By Renita Wolf, a Colorado-based financial executive and author
Though it seems unfathomable to the “Just Say No” generation, marijuana is legal, decriminalized or has medical status in 45 of our 50 United States. While the District of Columbia and states including Alaska, California, Colorado, Maine, Massachusetts, Nevada, Oregon and Washington have legalized the drug within their borders, it remains illegal under federal law. Marijuana is classified as a Schedule 1 drug under the Federal Controlled Substances Act of 1970, which states that it has “no currently accepted medical use and a high potential for abuse.”
The sale and distribution of marijuana and related products are a growth business for those supplying the industry and its peripheral needs. However, not every company embraces legalization.
Legalized marijuana has caused a seismic shift in the workplace. Employers face hazy, uncharted territory, such as situations in which an employee might use marijuana for a medical reason or simply because “it’s legal” in their state. However, Occupational Safety and Health Administration (OSHA) regulations require employers to maintain a safe and healthy workplace that is free from dangers. Employees using marijuana can present safety problems, especially considering that:
- 8% of full-time employees and 11.5% of part-time employees in the U.S. admit to substance abuse
- 40% of workplace fatalities involve on-the-job substance abuse
- Roughly 35% of U.S. industrial injuries involve drugs or alcohol
Increasingly, employers in states where marijuana has been legalized are turning to employee drug testing to minimize substance abuse in the workplace. It’s a cost-effective measure that can increase workplace safety and productivity while lowering turnover, workplace injuries and absenteeism. There has been an exponential increase in the demand for drug screening services over the past 10 years.
Lynette Crow-Iverson is the owner of Conspire! in Colorado Springs, a company that provides pre-employment screening services for organizations to ensure they maintain safe and healthy work environments with a focus on industry compliance. As a third-party administrator for the Department of Transportation (DOT), the company prepares and monitors DOT’s drug-free policies. Conspire! also offers services such as wellness programs and DNA tests for those who want to know if they’re pre-disposed for disease.
Lynette answered questions about changes that have impacted her business since Colorado legalized marijuana in 2012.
Q: What business challenges and opportunities has your company experienced?
A: Legalization has made it difficult for employers to find and retain a quality workforce. At the same time, it has created an opportunity for us because we have more clients that are doing more testing, especially for safety-sensitive positions such as commercial driver’s license holders and other regulated positions. In addition to the traditional corporate setting, we’ve identified a variety of settings―including schools, drug court, and people receiving public assistance―where our services are needed. In response to this rapid industry growth, I have hired more employees, which has a positive impact on the economy and my business.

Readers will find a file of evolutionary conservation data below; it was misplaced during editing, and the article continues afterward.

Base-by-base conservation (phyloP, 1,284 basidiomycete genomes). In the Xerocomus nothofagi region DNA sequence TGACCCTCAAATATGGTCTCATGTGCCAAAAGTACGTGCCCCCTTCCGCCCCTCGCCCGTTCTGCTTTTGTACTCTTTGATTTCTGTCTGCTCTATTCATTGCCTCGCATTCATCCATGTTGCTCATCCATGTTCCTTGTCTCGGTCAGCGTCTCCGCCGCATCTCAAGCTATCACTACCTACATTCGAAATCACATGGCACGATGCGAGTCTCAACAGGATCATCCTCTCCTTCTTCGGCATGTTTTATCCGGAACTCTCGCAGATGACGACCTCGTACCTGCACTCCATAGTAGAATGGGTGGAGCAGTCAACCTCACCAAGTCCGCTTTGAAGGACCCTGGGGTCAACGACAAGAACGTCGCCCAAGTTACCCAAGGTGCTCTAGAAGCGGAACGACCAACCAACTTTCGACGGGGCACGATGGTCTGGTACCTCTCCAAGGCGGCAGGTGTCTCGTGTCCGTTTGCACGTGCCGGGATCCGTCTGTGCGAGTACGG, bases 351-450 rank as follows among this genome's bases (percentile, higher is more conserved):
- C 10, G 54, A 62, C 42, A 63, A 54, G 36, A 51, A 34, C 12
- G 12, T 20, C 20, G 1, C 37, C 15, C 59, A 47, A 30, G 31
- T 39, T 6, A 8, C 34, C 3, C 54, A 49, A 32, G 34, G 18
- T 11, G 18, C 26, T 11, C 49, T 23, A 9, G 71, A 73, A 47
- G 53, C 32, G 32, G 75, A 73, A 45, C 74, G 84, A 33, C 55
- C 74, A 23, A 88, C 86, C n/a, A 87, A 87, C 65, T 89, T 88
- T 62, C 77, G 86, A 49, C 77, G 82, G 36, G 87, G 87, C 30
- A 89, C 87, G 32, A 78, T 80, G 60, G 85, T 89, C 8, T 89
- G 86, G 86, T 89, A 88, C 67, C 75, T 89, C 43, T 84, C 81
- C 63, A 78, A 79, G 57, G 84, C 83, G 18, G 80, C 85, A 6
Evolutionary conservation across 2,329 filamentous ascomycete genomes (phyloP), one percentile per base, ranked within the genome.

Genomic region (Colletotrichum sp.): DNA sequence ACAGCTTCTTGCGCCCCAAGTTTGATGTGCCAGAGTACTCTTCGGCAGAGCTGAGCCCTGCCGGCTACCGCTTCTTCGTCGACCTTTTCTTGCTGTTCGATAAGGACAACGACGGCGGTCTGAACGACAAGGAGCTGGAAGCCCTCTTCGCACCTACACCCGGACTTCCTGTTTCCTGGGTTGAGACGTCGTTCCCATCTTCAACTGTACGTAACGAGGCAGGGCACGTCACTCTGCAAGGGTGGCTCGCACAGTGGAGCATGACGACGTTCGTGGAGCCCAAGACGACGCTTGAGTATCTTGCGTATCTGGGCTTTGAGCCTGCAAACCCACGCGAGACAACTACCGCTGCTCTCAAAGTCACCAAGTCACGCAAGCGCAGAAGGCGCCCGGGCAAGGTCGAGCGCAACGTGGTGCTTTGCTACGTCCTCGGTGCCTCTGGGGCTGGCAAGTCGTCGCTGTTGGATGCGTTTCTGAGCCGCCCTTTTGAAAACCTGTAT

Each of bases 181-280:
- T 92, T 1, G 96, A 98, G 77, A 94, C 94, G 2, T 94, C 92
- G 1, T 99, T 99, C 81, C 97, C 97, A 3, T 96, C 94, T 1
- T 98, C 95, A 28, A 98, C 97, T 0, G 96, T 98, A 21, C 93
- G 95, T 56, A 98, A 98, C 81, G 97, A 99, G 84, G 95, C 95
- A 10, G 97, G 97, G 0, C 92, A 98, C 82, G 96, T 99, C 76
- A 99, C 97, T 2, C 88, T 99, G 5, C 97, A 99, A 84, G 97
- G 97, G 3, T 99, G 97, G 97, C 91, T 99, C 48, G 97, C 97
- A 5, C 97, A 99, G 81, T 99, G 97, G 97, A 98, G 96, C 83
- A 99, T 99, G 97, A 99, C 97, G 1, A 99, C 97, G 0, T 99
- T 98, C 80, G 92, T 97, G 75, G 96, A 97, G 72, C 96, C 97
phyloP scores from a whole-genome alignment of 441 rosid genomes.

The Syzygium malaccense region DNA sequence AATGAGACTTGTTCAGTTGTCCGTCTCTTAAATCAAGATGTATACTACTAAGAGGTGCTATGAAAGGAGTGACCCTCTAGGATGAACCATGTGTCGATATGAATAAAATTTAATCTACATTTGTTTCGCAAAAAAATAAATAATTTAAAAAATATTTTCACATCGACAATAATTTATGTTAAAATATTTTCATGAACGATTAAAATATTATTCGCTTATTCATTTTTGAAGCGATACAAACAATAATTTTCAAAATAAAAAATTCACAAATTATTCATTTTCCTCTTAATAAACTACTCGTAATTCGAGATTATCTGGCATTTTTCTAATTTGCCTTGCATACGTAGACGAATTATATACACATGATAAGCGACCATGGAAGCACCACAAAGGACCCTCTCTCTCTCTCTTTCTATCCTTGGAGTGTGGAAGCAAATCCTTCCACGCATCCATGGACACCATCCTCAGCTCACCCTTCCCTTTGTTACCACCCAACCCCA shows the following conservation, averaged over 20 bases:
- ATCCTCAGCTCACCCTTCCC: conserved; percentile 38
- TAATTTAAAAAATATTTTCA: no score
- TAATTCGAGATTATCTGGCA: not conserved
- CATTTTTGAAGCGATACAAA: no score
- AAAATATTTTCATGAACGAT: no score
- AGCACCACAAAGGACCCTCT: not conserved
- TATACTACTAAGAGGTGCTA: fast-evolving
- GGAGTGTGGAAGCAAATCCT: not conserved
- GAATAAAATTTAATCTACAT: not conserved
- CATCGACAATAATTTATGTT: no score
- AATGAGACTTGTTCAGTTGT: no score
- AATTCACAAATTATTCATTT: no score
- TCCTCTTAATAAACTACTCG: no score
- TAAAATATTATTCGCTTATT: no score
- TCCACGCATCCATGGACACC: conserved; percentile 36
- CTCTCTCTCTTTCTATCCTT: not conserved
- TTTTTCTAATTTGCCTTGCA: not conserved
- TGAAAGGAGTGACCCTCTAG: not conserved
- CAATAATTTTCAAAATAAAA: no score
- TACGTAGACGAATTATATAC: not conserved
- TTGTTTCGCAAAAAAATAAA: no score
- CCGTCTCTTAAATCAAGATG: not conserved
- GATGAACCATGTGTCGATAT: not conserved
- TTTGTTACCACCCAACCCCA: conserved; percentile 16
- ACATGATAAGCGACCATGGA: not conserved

Q: What is the hardest thing that you deal with in your business?
A: It’s very difficult when a minor’s drug screen comes back positive. It keeps me up at night, thinking, “How can we do a better job of reaching our youth? How do we better educate parents and schools about the long-term effects of drugs?” That’s the hardest aspect of my job—worrying about ongoing societal ramifications. We offer training courses and seminars to help educate people and spread the word about the dangers of marijuana and other drug use; we can’t emphasize that enough in our schools.
Q: How do you strategize for continued growth?
A: We closely monitor industry trends, such as where legalization policies are headed, which states are likely to legalize next, and how the new presidential administration might impact legalization. We also remain keenly aware that marijuana is illegal at the federal level.
Q: As a company that helps other organizations hire a quality workforce, how do you ensure that you hire the right employees?
A: Hiring can be the most difficult part of managing a company. I’ve had the unfortunate experience of hiring people who were excellent employees for the first 90 days, and then changed their work habits once they became “permanent” employees. As a result, when I interview, I focus on soft skills—communication, teamwork, adaptability and conflict resolution. Learned skills can be taught, but work ethic and loyalty cannot be learned; they’re either ingrained in a person’s character―or not.
Read more about the burgeoning marijuana industry in an article by EO Seattle member Kevin Sullivan featured in our latest issue of Octane magazine.
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